• Lancaster University

Dyslexia and Foreign Language Teaching

Learn more about dyslexia, and gain practical teaching tools and insights to help dyslexic students learn foreign languages.

87,492 enrolled on this course

A dyslexic student struggles to read a book
  • Duration

    4 weeks
  • Weekly study

    4 hours

Discover teaching strategies to help dyslexic students learn a foreign language

Dyslexia affects 10-15% of the population. Dyslexic students are often either exempted from the study of additional languages or they underperform in foreign language classes.

On this course, you’ll discover the most up-to-date dyslexia definition, and how it affects a student’s ability to learn languages. You’ll explore the latest strategies for teaching dyslexic students and have access to a host of dyslexia teaching resources.

The materials and tasks in the course are designed to also be applicable to a variety of language learning contexts, including teaching English as a foreign language.

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Skip to 0 minutes and 11 seconds Most of us learned how to read easily and without needing any explicit teaching. But why is it that only a much smaller proportion of people become experts in reading even after several years of instruction? One of the reasons for difficulties in learning how to read is an underlying difference called dyslexia. Although dyslexia by definition means reading difficulty, it doesn’t only affect reading but also other areas of academic performance. One of these areas is the learning of additional languages. Finally, the Wargal turned away. Does it happen that dyslexic difficulties are masked or compensated for in one’s first language literacy skills?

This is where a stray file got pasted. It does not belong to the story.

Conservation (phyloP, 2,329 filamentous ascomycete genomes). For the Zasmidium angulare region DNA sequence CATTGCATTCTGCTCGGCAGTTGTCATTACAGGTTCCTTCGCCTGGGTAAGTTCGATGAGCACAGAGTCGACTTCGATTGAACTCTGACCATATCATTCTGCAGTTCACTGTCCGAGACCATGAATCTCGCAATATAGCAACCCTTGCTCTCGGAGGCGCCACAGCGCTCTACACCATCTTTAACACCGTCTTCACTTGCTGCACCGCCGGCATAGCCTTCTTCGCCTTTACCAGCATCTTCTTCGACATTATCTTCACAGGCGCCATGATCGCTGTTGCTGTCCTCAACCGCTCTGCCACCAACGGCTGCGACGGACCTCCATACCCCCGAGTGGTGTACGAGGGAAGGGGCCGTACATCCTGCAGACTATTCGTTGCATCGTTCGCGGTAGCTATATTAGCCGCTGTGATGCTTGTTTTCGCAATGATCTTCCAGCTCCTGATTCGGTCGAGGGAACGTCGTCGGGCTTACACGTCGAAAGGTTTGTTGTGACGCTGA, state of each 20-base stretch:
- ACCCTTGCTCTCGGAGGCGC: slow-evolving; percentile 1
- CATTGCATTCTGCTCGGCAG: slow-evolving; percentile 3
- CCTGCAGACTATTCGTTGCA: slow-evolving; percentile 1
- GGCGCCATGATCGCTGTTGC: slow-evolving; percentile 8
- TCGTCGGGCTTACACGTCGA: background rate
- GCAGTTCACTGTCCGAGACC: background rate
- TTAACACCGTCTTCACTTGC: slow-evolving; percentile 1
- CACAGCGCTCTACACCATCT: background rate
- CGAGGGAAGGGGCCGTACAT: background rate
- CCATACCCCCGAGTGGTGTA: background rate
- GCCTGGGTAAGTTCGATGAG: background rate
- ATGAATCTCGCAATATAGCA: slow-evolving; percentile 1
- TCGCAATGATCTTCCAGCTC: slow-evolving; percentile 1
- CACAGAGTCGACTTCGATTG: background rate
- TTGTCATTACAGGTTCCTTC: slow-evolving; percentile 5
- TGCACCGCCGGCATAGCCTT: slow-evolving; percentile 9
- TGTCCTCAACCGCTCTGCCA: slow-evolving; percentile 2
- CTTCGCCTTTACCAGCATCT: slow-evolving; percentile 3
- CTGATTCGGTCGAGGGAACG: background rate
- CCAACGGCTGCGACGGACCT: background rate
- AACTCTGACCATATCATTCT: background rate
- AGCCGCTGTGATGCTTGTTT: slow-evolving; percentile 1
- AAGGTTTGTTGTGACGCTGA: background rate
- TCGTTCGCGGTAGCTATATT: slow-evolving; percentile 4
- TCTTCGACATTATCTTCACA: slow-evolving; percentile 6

Skip to 1 minute and 7 seconds Yes, and this is why the responsibility of foreign language teachers is high, because the real nature of this learning difference might only become apparent when one is trying to learn another language. Approximately 10% of people have dyslexic type learning differences, which means that in a class of 10 students we are likely to have at least one student who is dyslexic. Yet teacher education in general and language teacher education in particular rarely prepares educators for working with dyslexic students. This course aims to fill this gap and will equip language teachers with the necessary theoretical knowledge and practical tools to meet the needs of dyslexic language learners in foreign language classrooms.

Skip to 2 minutes and 0 seconds The course might also be useful to dyslexic language learners and their parents with some background in linguistics and education to help them understand the learning processes and the ways in which they can become successful learners. In this course, we are trying to find the answers to the question, what is dyslexia? How does it affect the learning of additional languages? How can we fully include dyslexic students in a foreign language classroom? And what tasks and techniques are useful to facilitate their learning? The materials and tasks in the course are designed to be applicable for various age groups of dyslexic students and for a variety of language teaching contexts and are based on the award-winning materials of the DysTEFL Project.

Skip to 2 minutes and 54 seconds Please join us for this four-week course so that you can help dyslexic students to become successful users of another language.


  • Week 1

    What is dyslexia?

    • Welcome

      Welcome to this course about dyslexia and foreign language teaching

    • Getting started

      An introduction to dyslexia. What is it, and how does it affect people?

    • Dyslexia and specific learning differences

      A more in depth look at how specific learning differences affect learning

    • Test your knowledge

      Take a short quiz to find out what you have learned

    • Discussion

      Join the discussion and share your views with other learners

    • Summing up

      We recap what we have learned, and look ahead to next week

    • Extra resources

      Optional resources that you may find of interest